From Risk Analysis of Nuclear Deterrence by Martin Hellman. See also http://nuclearrisk.org/
A full-scale nuclear war is not the only threat to humanity’s continued existence, and we should allocate resources commensurate with the various risks. A large asteroid colliding with the Earth could destroy humanity in the same way it is believed the dinosaurs disappeared 65 million years ago. Such NEO (near earth object) extinction events have a failure rate on the order of 10-8 per year [Chapman & Morrison 1994].
During one century, that failure rate corresponds to one chance in a million of humanity being destroyed. While 10-6 is a small probability, the associated cost is so high—infinite from our perspective—that some might argue that a century is too long a delay before working to reduce the threat. Fortunately, significant threat reduction has recently occurred. Over the last 20 years, NASA’s Spaceguard effort is believed to have found all such potentially hazardous large asteroids, and none is predicted to strike Earth within the next century. With a hundred-year safety window in place, resolution of later potential impacts can be deferred for a few decades until our technology is significantly enhanced. Comets also pose a threat, and their more eccentric orbits make them harder to catalog, but their lower frequency of Earth impact makes the associated risk acceptable for a limited period of time.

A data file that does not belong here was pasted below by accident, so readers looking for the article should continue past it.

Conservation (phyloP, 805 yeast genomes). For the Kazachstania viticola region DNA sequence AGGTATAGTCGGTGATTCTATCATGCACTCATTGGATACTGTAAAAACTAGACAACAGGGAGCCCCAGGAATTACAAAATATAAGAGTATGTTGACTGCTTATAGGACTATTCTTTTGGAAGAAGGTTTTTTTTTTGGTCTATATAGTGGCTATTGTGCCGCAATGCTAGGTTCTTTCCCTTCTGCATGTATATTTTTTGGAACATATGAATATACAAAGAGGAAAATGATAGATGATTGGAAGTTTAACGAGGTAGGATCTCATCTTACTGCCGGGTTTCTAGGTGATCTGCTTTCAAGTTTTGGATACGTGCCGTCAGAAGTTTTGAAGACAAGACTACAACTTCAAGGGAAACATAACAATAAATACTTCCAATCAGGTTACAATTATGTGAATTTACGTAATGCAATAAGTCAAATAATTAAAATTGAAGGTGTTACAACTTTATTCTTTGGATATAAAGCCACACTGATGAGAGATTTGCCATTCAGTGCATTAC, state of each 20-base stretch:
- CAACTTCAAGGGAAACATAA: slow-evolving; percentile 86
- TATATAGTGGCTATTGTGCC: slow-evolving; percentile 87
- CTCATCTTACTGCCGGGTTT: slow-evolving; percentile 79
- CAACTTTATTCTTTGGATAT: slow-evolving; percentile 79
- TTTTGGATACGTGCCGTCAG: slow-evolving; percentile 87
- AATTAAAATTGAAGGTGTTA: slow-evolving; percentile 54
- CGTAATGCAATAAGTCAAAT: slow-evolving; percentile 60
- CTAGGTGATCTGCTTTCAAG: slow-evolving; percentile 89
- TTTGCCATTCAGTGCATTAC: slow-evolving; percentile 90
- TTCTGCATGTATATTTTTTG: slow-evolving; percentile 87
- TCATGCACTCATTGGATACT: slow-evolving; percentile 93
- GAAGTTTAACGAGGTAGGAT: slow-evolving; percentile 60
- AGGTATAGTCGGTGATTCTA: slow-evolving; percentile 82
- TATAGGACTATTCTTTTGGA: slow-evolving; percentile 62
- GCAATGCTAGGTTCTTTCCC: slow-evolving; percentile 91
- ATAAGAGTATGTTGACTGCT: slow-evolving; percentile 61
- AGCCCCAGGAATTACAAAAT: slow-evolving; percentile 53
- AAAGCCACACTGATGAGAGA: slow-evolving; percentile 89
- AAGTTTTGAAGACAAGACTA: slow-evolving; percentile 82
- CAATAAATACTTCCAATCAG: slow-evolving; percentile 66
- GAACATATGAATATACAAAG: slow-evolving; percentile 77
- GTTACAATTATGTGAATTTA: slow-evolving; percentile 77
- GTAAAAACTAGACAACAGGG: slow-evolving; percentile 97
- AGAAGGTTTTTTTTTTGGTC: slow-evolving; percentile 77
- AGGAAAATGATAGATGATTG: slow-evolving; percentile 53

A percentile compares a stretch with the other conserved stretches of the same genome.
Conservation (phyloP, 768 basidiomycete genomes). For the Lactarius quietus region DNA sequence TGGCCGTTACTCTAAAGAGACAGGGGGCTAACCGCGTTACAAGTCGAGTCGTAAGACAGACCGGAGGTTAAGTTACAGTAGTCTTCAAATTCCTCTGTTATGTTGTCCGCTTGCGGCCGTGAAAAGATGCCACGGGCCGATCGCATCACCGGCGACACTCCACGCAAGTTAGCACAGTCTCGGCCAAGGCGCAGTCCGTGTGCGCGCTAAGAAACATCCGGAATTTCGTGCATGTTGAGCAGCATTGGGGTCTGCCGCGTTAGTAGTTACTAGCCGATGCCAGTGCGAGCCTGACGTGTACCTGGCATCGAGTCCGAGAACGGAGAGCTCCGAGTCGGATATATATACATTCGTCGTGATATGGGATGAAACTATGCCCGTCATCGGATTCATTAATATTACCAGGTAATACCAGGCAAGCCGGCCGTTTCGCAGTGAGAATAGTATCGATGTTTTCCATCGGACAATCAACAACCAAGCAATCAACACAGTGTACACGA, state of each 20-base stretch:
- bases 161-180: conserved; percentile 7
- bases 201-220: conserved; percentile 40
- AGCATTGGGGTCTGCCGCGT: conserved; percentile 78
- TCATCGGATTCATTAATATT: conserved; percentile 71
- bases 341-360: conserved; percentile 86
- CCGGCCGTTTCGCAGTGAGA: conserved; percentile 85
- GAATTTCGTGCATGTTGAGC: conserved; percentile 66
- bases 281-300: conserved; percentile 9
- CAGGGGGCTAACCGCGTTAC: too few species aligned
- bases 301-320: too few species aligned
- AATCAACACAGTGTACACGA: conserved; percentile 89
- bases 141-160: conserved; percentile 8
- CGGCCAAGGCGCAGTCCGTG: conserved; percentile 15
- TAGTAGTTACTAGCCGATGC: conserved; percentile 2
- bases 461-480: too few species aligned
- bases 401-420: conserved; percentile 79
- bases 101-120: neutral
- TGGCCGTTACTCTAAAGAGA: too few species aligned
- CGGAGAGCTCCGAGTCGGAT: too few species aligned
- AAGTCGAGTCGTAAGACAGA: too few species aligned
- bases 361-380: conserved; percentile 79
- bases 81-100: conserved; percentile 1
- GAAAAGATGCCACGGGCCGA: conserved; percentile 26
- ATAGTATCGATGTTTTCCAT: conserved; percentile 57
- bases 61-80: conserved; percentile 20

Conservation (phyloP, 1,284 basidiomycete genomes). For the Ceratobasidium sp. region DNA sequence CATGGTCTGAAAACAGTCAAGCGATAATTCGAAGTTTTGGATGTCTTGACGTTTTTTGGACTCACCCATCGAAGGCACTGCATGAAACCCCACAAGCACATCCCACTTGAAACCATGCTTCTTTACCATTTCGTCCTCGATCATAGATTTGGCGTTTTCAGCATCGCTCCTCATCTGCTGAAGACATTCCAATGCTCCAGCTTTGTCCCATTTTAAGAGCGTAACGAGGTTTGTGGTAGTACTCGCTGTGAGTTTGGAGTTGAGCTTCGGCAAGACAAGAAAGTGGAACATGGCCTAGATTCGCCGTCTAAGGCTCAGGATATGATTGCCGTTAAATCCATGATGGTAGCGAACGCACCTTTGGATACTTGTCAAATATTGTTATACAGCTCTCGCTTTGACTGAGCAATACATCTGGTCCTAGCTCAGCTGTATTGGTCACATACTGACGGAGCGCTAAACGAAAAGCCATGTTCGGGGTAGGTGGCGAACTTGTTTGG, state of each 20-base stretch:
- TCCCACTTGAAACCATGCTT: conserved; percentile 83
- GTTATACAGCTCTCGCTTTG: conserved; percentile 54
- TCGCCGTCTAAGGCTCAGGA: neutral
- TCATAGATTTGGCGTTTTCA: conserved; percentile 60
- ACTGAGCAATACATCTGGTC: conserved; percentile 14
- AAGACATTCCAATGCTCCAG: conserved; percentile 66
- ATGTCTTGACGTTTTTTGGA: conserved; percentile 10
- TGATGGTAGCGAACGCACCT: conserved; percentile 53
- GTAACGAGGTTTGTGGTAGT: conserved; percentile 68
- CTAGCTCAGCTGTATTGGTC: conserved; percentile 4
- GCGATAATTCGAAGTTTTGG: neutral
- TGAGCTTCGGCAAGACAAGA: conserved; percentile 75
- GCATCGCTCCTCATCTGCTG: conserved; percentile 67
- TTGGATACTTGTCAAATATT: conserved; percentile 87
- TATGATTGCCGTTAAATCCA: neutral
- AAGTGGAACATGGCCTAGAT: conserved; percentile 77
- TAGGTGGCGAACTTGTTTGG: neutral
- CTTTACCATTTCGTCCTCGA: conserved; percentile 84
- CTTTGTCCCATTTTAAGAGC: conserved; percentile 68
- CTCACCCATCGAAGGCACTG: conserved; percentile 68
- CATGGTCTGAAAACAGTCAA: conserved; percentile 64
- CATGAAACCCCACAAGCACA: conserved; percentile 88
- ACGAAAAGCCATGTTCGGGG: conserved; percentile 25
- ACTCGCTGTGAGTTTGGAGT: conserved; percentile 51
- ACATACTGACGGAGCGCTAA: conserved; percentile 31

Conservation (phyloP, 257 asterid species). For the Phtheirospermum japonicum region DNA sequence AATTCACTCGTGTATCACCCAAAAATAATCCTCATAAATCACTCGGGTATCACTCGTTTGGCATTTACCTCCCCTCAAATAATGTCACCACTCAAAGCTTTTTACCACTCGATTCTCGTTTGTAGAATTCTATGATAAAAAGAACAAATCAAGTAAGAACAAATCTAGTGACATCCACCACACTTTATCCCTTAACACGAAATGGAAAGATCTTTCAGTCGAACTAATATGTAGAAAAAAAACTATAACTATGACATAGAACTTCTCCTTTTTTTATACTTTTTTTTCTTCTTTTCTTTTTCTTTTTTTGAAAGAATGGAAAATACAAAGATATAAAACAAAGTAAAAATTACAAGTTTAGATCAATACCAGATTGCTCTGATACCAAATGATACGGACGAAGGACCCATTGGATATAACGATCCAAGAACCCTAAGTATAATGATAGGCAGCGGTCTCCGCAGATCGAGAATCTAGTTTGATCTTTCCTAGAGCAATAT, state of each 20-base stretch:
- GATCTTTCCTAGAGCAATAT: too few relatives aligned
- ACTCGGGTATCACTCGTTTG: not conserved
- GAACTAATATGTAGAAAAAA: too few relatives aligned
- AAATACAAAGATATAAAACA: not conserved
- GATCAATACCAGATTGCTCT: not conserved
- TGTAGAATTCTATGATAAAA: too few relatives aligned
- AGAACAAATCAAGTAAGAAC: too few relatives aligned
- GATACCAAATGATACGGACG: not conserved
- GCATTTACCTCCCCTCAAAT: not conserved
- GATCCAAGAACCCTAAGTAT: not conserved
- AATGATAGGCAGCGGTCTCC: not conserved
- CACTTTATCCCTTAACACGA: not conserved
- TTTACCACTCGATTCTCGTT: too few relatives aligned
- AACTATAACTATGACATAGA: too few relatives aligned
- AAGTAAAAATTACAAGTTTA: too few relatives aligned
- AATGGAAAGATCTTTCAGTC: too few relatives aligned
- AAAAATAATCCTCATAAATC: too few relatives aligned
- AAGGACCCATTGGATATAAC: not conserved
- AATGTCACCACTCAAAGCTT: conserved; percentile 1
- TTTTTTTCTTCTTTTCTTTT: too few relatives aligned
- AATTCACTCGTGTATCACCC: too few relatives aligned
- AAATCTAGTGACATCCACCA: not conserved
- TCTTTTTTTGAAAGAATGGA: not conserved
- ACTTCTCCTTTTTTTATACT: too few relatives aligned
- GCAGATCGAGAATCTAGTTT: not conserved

While much less accurate than the in-depth studies proposed herein, it is instructive to estimate the failure rate of deterrence due to just one failure mechanism, a Cuban Missile Type Crisis (CMTC). Because it neglects other trigger mechanisms such as command-and-control malfunctions and nuclear terrorism, this appendix underestimates the threat. This simplified analysis uses the time-invariant model described in footnote 3. It also assumes that the experience of the first 50 years of deterrence can be extended into the future.
Since conditional probabilities were used, they can be multiplied, yielding an estimated range of (2•10-4, 5•10-3) for [...] the failure rate of deterrence based on just this one failure mechanism. The upper limit 5•10-3 is within a factor of two of my estimate that the failure rate of deterrence from all sources is on the order of one percent per year, and even the lower limit is well above the level that any engineering design review would find acceptable.